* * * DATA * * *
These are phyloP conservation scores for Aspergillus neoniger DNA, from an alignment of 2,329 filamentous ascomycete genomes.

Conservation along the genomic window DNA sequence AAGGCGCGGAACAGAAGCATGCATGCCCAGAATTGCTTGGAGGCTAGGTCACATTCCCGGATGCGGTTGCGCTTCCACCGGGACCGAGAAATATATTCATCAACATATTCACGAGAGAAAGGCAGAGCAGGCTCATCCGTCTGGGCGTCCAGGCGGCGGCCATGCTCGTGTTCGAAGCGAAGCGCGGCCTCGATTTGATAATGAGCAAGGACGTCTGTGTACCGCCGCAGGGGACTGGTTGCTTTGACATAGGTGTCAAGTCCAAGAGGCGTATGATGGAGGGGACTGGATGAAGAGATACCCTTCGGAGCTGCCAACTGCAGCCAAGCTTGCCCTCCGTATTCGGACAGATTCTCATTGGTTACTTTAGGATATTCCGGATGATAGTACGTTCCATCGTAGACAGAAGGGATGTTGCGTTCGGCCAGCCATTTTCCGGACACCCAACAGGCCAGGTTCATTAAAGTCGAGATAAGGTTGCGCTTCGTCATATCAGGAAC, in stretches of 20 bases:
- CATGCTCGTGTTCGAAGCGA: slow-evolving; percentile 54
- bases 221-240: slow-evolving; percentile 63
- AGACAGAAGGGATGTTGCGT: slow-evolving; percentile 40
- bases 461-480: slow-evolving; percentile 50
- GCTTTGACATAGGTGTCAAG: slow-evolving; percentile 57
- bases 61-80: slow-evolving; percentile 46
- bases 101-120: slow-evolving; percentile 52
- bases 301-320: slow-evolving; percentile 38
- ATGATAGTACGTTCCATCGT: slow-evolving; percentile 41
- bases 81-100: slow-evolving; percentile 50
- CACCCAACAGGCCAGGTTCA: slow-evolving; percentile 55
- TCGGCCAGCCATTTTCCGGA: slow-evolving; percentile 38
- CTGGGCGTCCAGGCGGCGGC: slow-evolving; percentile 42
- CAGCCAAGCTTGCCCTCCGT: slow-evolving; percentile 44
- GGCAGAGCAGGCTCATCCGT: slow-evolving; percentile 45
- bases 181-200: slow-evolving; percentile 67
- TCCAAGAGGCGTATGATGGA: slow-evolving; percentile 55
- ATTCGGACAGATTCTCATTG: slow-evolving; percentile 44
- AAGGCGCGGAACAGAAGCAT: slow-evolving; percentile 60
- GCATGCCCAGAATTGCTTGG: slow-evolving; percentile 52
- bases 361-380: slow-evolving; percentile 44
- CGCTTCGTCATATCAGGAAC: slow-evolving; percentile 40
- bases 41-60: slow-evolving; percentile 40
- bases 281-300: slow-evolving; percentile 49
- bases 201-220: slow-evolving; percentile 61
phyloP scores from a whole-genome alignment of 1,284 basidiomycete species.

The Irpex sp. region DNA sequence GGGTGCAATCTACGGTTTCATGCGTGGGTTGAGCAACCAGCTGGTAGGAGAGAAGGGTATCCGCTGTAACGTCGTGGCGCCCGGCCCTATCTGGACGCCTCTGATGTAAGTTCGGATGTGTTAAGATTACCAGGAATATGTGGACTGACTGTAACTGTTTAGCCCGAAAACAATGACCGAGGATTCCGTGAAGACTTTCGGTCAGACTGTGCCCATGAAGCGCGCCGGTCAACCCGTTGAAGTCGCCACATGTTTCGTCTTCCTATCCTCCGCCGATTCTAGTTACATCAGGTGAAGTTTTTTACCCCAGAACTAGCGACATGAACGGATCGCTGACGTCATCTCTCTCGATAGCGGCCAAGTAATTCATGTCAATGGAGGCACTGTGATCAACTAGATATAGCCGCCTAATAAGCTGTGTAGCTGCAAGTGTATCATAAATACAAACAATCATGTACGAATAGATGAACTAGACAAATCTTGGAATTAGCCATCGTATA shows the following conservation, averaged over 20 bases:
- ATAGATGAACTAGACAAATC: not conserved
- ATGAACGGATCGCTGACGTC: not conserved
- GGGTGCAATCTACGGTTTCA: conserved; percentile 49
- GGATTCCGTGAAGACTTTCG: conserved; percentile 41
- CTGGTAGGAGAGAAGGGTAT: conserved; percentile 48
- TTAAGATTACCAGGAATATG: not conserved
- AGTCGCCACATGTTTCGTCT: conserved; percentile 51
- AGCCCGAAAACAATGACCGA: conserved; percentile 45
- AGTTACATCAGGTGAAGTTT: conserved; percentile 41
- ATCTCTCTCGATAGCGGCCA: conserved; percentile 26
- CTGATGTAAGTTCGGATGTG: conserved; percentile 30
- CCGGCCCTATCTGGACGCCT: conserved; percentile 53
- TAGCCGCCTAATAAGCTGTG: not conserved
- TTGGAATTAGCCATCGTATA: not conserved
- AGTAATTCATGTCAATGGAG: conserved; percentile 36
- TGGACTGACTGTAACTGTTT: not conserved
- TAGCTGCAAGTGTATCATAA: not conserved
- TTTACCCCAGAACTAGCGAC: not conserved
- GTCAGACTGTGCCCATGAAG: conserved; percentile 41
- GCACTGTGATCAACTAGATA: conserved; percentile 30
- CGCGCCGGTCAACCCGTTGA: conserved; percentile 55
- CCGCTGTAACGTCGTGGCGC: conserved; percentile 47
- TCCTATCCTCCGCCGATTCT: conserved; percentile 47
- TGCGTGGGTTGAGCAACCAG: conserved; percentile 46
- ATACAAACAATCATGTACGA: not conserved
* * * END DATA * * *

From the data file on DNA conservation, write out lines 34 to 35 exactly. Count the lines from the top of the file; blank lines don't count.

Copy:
- CTGGTAGGAGAGAAGGGTAT: conserved; percentile 48
- TTAAGATTACCAGGAATATG: not conserved